Leading Myanmar firms called on China Wednesday to improve investment practices in its impoverished neighbour, amid increasing scrutiny of Beijing's sometimes controversial projects.
China is a long-term ally of former military-ruled Myanmar. It accounts for the lion's share of the country's foreign direct investment -- about 33 percent -- and is considered a crucial trading partner.
But a series of political reforms have seen Western sanctions against Myanmar swept away, raising hopes of a boom in international investment.
"There are not only Chinese businesses here now. The message we want to give is that international countries are coming," said Aye Lwin of the Union of Myanmar Federation of Chambers of Commerce and Industry.
Speaking to a visiting Chinese business delegation, he said it was an "important time" for investors from across the border, urging them to abide by "international standards" and act in an environmentally and socially responsible manner.
During Myanmar's junta era the ruling generals, tarnished by mounting human rights abuses, were shielded from international opprobrium by China's economic might and its UN Security Council veto.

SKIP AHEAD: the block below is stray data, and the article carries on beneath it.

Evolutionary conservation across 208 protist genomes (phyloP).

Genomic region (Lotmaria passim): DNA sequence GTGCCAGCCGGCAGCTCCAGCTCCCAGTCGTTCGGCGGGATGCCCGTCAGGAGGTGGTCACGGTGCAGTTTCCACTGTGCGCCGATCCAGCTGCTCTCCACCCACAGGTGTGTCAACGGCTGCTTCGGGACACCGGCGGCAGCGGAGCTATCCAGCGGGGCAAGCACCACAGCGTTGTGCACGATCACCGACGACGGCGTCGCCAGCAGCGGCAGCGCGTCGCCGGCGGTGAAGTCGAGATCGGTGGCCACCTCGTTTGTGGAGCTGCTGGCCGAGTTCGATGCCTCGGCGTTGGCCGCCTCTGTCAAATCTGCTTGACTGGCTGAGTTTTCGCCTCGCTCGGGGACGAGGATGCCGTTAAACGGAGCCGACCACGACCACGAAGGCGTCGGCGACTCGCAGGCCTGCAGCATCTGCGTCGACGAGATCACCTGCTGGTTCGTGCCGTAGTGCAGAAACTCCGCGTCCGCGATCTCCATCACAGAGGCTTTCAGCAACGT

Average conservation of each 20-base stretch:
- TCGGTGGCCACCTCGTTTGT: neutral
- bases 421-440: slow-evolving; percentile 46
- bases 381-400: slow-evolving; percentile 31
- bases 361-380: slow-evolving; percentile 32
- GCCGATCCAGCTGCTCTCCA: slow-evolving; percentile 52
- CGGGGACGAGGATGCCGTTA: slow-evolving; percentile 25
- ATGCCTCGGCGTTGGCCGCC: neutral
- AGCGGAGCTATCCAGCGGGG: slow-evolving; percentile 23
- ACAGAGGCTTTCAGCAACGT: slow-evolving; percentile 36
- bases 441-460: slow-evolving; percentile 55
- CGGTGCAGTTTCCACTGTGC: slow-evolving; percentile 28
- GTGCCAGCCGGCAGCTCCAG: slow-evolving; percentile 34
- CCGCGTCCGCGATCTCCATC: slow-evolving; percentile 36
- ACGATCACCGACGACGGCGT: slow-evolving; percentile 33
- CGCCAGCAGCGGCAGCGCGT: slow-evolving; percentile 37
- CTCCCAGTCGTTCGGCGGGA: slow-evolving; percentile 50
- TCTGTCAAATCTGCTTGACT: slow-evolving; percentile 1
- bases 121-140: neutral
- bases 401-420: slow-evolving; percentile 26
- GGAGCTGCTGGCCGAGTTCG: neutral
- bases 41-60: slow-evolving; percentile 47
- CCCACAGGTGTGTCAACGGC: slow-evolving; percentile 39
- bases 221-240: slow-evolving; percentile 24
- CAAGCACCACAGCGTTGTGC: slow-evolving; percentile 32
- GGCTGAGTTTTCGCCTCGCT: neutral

In return, Beijing was assured of a relatively stable neighbour and access to Myanmar's abundant natural resources such as metals, timber and gemstones, as well as involvement in numerous hydropower projects.
Observers say fears over the sheer scale of Beijing's power helped spur the junta into relinquishing their grip, making way for a quasi-civilian regime in 2011.
Reformist President Thein Sein quickly asserted his independence, ordering the suspension of work on a hugely unpopular Chinese-backed mega-dam in 2011.
Myanmar in July revised a controversial copper mine deal with a Chinese company after a series of protests against the project that triggered a violent police crackdown.